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Marek v. Professional Health Services Inc.

Decided: June 4, 1981.

ROLAND MAREK AND ANN MAREK, PLAINTIFFS-RESPONDENTS,
v.
PROFESSIONAL HEALTH SERVICES, INC., DEFENDANT-APPELLANT



On appeal from the Superior Court of New Jersey, Law Division, Middlesex County.

Botter, King and McElroy. The opinion of the court was delivered by King, J.A.D.

King

The principal issue on appeal is whether the health care entity in this case could delegate to an independent medical contractor its duty of care in reading a patient's x-ray and thus escape liability for that contractor's negligence. We conclude that the duty to perform this patient service was nondelegable; the engagement of an independent contractor created no insulation against liability for that independent contractor's negligence.

Plaintiffs, Roland Marek and Ann Marek, brought this action against defendants, Nayan Kothari, M.D., Professional Health Services, Inc. (PHS), and Johns-Manville Products Corp. to recover damages for Roland's injuries resulting from an alleged error in diagnosis. Ann Marek's claim was per quod; all future references to plaintiff are to Roland only. A verdict against PHS only was returned in their favor for $200,000 for his injuries and for $50,000 on her per quod claim. The verdict was molded to reflect prejudgment interest and a 10% contributory factor. PHS' motion for new trial was denied and it appeals, contending (1) the trial judge erred in ruling as a matter of law that PHS was liable for the negligence of its independent contractor, radiologist Dr. Johnson, (2) the verdict was motivated by prejudice and was excessive and against the weight of the evidence, and (3) the jury instructions were plain error within R. 2:10-2.

Plaintiff had been an industrial employee of the Johns-Manville Company of North Brunswick for 27 years until he ceased working at age 47 in late 1975. During the 1970's Johns-Manville instituted an annual medical examination procedure for its employees. As part of this undertaking Johns-Manville arranged for PHS to take chest x-rays, audiograms and pulmonary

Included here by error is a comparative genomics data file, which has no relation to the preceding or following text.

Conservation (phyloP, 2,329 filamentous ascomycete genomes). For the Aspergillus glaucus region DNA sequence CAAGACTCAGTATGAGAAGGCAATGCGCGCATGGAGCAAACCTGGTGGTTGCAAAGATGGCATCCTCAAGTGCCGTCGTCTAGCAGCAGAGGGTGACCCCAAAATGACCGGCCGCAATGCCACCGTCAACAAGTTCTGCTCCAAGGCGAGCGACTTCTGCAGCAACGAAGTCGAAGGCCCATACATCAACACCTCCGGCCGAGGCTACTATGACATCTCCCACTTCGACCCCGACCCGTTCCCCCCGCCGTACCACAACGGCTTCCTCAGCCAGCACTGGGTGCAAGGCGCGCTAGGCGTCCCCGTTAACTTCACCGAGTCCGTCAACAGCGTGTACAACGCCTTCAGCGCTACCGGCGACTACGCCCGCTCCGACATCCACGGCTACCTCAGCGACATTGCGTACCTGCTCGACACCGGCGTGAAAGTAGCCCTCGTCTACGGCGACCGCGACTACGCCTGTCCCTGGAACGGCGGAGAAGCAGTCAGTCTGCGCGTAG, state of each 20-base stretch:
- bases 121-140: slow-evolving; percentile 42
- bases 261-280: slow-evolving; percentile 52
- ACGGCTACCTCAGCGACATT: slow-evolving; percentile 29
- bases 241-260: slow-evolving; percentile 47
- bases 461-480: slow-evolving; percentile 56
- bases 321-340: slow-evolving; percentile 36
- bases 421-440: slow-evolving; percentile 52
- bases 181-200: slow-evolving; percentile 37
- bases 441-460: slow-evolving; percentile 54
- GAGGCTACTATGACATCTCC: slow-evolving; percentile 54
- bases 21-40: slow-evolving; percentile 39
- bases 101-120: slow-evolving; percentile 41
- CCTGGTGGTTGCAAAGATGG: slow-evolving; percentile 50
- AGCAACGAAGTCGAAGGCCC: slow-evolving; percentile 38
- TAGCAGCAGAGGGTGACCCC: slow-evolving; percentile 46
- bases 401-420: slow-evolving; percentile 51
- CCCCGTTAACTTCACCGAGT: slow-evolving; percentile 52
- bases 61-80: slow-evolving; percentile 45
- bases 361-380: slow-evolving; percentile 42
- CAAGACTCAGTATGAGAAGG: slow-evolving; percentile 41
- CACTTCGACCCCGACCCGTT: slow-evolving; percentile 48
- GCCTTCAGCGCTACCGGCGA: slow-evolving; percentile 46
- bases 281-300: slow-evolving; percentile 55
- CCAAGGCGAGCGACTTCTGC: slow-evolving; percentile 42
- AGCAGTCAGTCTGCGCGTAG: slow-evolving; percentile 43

function tests of its employees. Kleinman, a PHS vice-president, described his company as a mobile health testing service operating throughout the United States, serving "thousands of industrial clients."

On October 23, 1974 plaintiff had a single, anterior-posterior chest x-ray taken at a mobile unit parked on company grounds. At trial, plaintiff alleged that this x-ray was negligently read as negative when it actually disclosed an early, treatable stage of lymphatic cancer. In December 1974 plaintiff had his annual company physical performed by Dr. Kothari, a local practicing internist engaged by Johns-Manville. Nothing abnormal was reported from either the 1974 x-ray or physical examination.

The testimony about the next annual examination, performed on October 21, 1975, varies but not in a manner material to the legal issue. On that date Dr. Kothari said that plaintiff had significantly enlarged glands in his neck, armpits and groin. Dr. Kothari was alarmed and plaintiff was advised by him to see his physician "at once." The employer, Johns-Manville, was also informed of plaintiff's condition on the same day. Plaintiff denied receiving this admonition from Dr. Kothari but he did see his private physician, internist Dr. Hart, on November 18, 1975. Plaintiff claimed this visit to Dr. Hart was prompted by a rumor that the plant was to be sold. Plaintiff said he did not know whether the prospective purchaser would provide the same medical coverage as Johns-Manville. Therefore he decided to get a complete physical before the anticipated transaction took place.

On Dr. Hart's advice a biopsy of cervical lymph nodes and bone marrow was performed at Columbia Presbyterian Hospital in New York early in December 1975. Thereafter plaintiff came under the care of Dr. Timothy Gee, Chief of the Leukemia Section of the Memorial Sloan Kettering Cancer Center in New York, on January 5, 1976. Dr. Gee diagnosed plaintiff's disease process as a Stage 4 diffuse, well-differentiated lymphocytic lymphoma. Stage 4 is the ultimate of four stages in the

classification of lymphoma. It is the most extensive, involving the spread of the disease beyond localized lymph nodes to the liver, kidneys, bone marrow, brain and other organs. Plaintiff was immediately placed on an intensive chemotherapy regimen. Since the disease showed no significant response and plaintiff experienced extensive side-effects, chemotherapy was discontinued in June 1976. Dr. Gee confirmed that plaintiff was occupationally disabled and in great discomfort from the time of the first visit in January 1976.

On November 4, 1976 plaintiff was placed on a 30-day treatment program with the experimental drug, interferon. He responded with a partial decrease in lymph node size. Plaintiff reacted to interferon treatment with high fever, appetite and hair loss, nausea and general weakness. Plaintiff's disability continued through the trial which was held in late February 1980.

At trial, plaintiff proceeded on the theory that PHS' subcontractor, Dr. Johnson, negligently misread the chest x-ray of October 23, 1974. Plaintiff's claims for damages consequent upon the alleged delayed diagnosis were limited to physical disability and pain and suffering during his lifetime, lost earnings during his lifetime, and the derivative claim of Mrs. Marek. Plaintiff specifically did not claim damages for foreshortened life expectancy, premature death or resultant loss of earnings.*fn1 Plaintiff claimed that a timely diagnosis from the October ...


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